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New CARES ACT Loan Initiatives: Understanding the Main Street and USDA Cares Act Programs

While much has been written over the last several months about the Paycheck Protection Program (“PPP”) and the Economic Injury Disaster Loan Program (“EIDL”) administered by the Small Business Administration through the Coronavirus Aid, Relief, and Economic Security (“CARES”) Act, there are other important programs under the CARES Act that are available to many businesses.

The USDA and Mainstreet Lending Programs are distinct from the PPP and EIDL programs in that they are intended to be short/mid duration commercial term loans originated by lenders with no Borrower loan forgiveness contemplated.  Both programs are intended to serve small and middle market businesses that may not have the access to direct capital markets and balance sheet bank loans and should be an attractive alternative (or compliment) to non-bank financing.

USDA CARES Act Loan Program

On May 22nd, the US Department of Agriculture (USDA) announced a temporary new loan program for businesses located in rural areas of the country as an extension of its Business & Industry (B&I) loan program.  Like the PPP program, the USDA B&I CARES Act loans are working capital loans.  Businesses, of any size and industry located in a qualifying rural area are eligible, including non-profits aside from a few exceptions. These include certain business types covered by other USDA programs (agriculture production, owner occupied and rental housing), certain financial institutions, larger projects that involve relocation of significant jobs and other businesses typically excluded from B&I lending (golf courses, racetracks or gambling facilities, religious and charitable organizations). The program is available until September 30, 2021 or until funding runs out.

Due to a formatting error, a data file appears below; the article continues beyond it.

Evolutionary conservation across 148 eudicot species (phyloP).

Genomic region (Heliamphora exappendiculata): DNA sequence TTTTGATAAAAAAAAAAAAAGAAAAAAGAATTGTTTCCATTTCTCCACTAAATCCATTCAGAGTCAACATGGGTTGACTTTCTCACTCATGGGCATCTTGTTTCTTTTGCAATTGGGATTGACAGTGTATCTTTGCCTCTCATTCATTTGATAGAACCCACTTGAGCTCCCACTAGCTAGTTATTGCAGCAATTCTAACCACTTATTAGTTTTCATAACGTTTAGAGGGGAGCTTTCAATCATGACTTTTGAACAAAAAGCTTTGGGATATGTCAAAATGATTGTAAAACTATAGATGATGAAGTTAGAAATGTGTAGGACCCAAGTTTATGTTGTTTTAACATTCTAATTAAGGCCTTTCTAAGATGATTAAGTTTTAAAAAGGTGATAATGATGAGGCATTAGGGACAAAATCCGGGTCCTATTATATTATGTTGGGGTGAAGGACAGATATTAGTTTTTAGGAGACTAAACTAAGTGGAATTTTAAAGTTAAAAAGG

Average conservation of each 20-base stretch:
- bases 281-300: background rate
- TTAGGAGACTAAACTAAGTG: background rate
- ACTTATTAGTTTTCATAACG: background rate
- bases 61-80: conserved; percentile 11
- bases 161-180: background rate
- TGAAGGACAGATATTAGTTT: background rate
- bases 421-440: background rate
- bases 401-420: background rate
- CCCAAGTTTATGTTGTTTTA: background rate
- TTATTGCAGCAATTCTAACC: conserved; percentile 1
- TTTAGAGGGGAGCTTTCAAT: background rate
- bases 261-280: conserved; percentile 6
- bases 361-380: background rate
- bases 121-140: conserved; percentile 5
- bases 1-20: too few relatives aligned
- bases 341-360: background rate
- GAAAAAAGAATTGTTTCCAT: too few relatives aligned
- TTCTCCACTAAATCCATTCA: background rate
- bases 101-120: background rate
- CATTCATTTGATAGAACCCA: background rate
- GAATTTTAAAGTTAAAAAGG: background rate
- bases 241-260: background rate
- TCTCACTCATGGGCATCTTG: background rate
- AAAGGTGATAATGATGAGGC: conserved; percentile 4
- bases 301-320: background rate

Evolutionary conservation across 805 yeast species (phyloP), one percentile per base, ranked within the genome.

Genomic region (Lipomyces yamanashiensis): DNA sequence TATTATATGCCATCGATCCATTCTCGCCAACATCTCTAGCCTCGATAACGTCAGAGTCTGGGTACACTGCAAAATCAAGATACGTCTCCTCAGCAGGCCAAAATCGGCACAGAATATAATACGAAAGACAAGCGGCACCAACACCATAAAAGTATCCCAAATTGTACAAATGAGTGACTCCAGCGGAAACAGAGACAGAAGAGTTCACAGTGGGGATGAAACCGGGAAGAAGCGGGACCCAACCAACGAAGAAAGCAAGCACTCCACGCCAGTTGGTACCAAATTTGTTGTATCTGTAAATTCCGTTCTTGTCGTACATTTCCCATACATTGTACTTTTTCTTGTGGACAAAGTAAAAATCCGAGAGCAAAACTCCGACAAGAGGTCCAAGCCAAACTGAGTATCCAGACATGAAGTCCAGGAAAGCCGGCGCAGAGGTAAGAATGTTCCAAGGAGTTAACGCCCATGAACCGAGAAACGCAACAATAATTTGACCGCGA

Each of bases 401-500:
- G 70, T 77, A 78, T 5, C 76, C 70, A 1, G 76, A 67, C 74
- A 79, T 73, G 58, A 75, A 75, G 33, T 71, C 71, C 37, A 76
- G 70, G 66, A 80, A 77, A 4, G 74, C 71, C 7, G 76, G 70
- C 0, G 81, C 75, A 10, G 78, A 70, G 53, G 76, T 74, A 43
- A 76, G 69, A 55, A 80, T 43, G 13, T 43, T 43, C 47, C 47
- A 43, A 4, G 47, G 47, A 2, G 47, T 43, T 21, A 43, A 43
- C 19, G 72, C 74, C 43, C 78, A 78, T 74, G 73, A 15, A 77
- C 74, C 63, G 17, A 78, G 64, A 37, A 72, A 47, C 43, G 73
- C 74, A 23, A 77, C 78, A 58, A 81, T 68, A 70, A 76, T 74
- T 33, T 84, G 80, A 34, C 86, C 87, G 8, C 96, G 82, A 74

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These loans can be  fairly large working capital loans to be used to “cure problems caused by the COVID-19 emergency so that the business is reestablished on a successful basis,” according to the USDA. These loans are not for expanding the business or refinancing other debts. The maximum loan amount is the lesser of twelve months of total working capital (not just payroll) or $25 million, less any PPP/EIDL funds received. This program also extends the term and offers principal and interest payment deferral opportunities unique to this USDA program. 

Borrowers should note that this USDA B&I CARES Act loan program does not contemplate loan forgiveness and the Borrower must show repayment ability to the lender as part of its underwriting, as it is intended to be a commercial loan. In addition to rural location requirements, there are also restrictions on the uses of funds “as working capital to prevent, prepare for or respond to the effects of the coronavirus pandemic.”  In other words, not for acquisitions, real asset investment, refinance, etc. Borrowers will likely need to develop a pro forma financial model for the lender to illustrate this working capital need and use of funds. 

Also, the program requires that the lender must be adequately secured by collateral and have at least ten percent balance sheet equity and possible personal guarantee by the Borrower’s owners. Additionally, like traditional commercial loans, the interest rate will be determined by the lender.

This loan program could be useful for a wide range of rural for-profit and nonprofit organizations that have been affected by COVID-19 that are perhaps not a balance sheet bank loan prospect at this time. We expect this program to be lender-driven, with underwriting likely not as streamlined as PPP.  The 90% USDA guarantee should be attractive to traditional government-guaranteed lenders. Given the September deadline, rural-based businesses would do well to learn more about the program soon.  

Main Street Lending Program

The Federal Reserve has taken a number of actions in an effort to maintain credit availability and liquidity in the midst of COVID-19, including some unprecedented activities in primary corporate credit markets and in the “Main Street Lending Program” presented in Title IV of the CARES Act.